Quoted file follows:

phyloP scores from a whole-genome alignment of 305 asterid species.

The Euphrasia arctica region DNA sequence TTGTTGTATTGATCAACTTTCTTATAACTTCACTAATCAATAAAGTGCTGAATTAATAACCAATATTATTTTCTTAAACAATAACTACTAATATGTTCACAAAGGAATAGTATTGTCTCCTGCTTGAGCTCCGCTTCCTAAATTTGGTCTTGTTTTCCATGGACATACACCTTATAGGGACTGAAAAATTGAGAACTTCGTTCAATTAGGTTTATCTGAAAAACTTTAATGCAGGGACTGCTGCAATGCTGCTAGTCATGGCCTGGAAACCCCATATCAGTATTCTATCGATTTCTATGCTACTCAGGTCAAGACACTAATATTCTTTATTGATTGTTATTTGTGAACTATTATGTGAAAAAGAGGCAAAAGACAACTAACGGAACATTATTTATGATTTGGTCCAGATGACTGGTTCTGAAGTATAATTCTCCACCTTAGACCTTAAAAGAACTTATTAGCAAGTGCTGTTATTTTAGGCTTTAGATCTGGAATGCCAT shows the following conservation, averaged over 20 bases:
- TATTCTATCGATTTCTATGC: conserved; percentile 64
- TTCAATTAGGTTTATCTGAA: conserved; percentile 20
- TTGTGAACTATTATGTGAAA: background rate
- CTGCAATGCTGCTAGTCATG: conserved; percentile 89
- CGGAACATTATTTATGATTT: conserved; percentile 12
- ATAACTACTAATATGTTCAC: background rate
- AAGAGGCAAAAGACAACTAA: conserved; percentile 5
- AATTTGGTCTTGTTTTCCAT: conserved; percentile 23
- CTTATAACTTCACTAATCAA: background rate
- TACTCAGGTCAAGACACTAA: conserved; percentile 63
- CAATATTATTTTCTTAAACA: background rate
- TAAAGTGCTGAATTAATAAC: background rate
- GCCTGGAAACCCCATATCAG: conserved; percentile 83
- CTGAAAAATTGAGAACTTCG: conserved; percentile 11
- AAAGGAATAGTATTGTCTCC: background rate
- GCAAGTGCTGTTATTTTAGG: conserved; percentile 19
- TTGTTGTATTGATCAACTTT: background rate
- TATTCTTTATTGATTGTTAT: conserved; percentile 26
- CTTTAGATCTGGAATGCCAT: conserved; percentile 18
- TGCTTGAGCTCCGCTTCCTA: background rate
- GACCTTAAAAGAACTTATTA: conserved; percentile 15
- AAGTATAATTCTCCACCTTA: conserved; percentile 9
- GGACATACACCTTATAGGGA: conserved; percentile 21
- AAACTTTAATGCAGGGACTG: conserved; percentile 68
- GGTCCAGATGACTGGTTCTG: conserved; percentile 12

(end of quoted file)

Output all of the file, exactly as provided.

phyloP scores from a whole-genome alignment of 305 asterid species.

The Euphrasia arctica region DNA sequence TTGTTGTATTGATCAACTTTCTTATAACTTCACTAATCAATAAAGTGCTGAATTAATAACCAATATTATTTTCTTAAACAATAACTACTAATATGTTCACAAAGGAATAGTATTGTCTCCTGCTTGAGCTCCGCTTCCTAAATTTGGTCTTGTTTTCCATGGACATACACCTTATAGGGACTGAAAAATTGAGAACTTCGTTCAATTAGGTTTATCTGAAAAACTTTAATGCAGGGACTGCTGCAATGCTGCTAGTCATGGCCTGGAAACCCCATATCAGTATTCTATCGATTTCTATGCTACTCAGGTCAAGACACTAATATTCTTTATTGATTGTTATTTGTGAACTATTATGTGAAAAAGAGGCAAAAGACAACTAACGGAACATTATTTATGATTTGGTCCAGATGACTGGTTCTGAAGTATAATTCTCCACCTTAGACCTTAAAAGAACTTATTAGCAAGTGCTGTTATTTTAGGCTTTAGATCTGGAATGCCAT shows the following conservation, averaged over 20 bases:
- TATTCTATCGATTTCTATGC: conserved; percentile 64
- TTCAATTAGGTTTATCTGAA: conserved; percentile 20
- TTGTGAACTATTATGTGAAA: background rate
- CTGCAATGCTGCTAGTCATG: conserved; percentile 89
- CGGAACATTATTTATGATTT: conserved; percentile 12
- ATAACTACTAATATGTTCAC: background rate
- AAGAGGCAAAAGACAACTAA: conserved; percentile 5
- AATTTGGTCTTGTTTTCCAT: conserved; percentile 23
- CTTATAACTTCACTAATCAA: background rate
- TACTCAGGTCAAGACACTAA: conserved; percentile 63
- CAATATTATTTTCTTAAACA: background rate
- TAAAGTGCTGAATTAATAAC: background rate
- GCCTGGAAACCCCATATCAG: conserved; percentile 83
- CTGAAAAATTGAGAACTTCG: conserved; percentile 11
- AAAGGAATAGTATTGTCTCC: background rate
- GCAAGTGCTGTTATTTTAGG: conserved; percentile 19
- TTGTTGTATTGATCAACTTT: background rate
- TATTCTTTATTGATTGTTAT: conserved; percentile 26
- CTTTAGATCTGGAATGCCAT: conserved; percentile 18
- TGCTTGAGCTCCGCTTCCTA: background rate
- GACCTTAAAAGAACTTATTA: conserved; percentile 15
- AAGTATAATTCTCCACCTTA: conserved; percentile 9
- GGACATACACCTTATAGGGA: conserved; percentile 21
- AAACTTTAATGCAGGGACTG: conserved; percentile 68
- GGTCCAGATGACTGGTTCTG: conserved; percentile 12